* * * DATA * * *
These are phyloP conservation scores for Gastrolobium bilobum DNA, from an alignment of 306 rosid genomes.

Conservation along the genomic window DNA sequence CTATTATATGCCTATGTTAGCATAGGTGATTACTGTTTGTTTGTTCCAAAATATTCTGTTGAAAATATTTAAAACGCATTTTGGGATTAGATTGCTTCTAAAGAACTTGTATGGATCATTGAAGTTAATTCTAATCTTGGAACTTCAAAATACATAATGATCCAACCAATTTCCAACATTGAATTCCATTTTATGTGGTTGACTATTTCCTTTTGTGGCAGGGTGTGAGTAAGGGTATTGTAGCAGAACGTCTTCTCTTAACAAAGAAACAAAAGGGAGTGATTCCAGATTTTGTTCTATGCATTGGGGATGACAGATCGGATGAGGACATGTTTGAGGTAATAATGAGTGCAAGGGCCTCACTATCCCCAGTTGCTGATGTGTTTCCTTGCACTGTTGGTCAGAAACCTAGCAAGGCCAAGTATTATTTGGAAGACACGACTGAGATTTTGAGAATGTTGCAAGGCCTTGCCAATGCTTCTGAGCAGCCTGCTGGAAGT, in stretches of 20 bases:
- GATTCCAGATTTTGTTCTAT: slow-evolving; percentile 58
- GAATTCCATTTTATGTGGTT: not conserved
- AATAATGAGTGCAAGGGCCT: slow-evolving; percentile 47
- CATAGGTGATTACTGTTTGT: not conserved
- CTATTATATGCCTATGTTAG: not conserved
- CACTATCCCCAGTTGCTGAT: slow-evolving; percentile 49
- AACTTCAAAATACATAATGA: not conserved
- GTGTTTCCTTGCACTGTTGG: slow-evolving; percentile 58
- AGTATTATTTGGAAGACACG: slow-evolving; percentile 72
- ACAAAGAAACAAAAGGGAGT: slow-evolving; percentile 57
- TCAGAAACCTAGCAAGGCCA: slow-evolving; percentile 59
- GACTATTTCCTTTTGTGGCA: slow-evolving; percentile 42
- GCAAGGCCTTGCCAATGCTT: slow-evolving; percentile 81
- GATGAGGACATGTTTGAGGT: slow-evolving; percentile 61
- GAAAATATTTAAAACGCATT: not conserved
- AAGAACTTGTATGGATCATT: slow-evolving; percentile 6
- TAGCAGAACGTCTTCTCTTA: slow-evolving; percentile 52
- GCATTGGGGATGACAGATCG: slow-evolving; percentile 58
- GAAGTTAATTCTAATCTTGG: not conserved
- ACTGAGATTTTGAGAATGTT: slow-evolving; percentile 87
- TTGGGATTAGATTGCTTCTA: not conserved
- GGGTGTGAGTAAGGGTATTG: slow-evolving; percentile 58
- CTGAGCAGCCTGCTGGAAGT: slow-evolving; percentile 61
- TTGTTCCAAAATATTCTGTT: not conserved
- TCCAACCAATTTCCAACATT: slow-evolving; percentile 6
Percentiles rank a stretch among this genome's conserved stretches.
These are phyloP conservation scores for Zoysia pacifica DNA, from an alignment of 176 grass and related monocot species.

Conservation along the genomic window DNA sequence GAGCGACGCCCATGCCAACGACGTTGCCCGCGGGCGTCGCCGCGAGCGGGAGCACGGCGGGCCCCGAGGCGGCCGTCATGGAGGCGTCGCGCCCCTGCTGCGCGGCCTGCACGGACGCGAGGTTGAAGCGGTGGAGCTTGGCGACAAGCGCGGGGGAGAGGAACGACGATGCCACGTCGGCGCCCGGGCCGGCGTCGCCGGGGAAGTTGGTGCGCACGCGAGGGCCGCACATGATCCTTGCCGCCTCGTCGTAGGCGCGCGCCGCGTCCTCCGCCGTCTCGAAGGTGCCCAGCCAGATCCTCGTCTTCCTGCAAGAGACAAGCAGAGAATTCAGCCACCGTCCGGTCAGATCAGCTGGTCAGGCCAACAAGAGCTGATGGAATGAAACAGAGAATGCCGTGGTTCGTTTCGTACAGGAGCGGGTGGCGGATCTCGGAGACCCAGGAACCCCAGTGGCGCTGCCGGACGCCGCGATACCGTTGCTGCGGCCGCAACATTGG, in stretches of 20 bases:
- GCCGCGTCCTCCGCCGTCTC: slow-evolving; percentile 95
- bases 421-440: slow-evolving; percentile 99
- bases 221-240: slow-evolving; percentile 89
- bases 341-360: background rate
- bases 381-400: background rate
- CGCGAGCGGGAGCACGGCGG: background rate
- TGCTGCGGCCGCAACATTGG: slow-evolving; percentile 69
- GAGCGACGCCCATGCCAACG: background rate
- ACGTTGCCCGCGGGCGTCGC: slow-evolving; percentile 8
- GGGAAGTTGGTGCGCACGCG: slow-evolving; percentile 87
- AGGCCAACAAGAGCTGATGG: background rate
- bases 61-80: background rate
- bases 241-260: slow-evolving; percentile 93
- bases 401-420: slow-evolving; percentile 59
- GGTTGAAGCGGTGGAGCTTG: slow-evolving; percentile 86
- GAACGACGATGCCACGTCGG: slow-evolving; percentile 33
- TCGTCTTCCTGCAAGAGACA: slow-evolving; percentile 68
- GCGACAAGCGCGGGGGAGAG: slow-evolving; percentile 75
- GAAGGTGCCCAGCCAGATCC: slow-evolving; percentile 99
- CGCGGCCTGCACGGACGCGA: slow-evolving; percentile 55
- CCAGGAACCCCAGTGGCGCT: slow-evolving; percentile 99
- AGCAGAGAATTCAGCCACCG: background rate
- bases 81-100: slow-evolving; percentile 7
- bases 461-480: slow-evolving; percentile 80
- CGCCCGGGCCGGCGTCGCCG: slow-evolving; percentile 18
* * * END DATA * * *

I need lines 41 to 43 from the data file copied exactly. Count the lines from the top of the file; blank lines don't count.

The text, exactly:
- AGGCCAACAAGAGCTGATGG: background rate
- bases 61-80: background rate
- bases 241-260: slow-evolving; percentile 93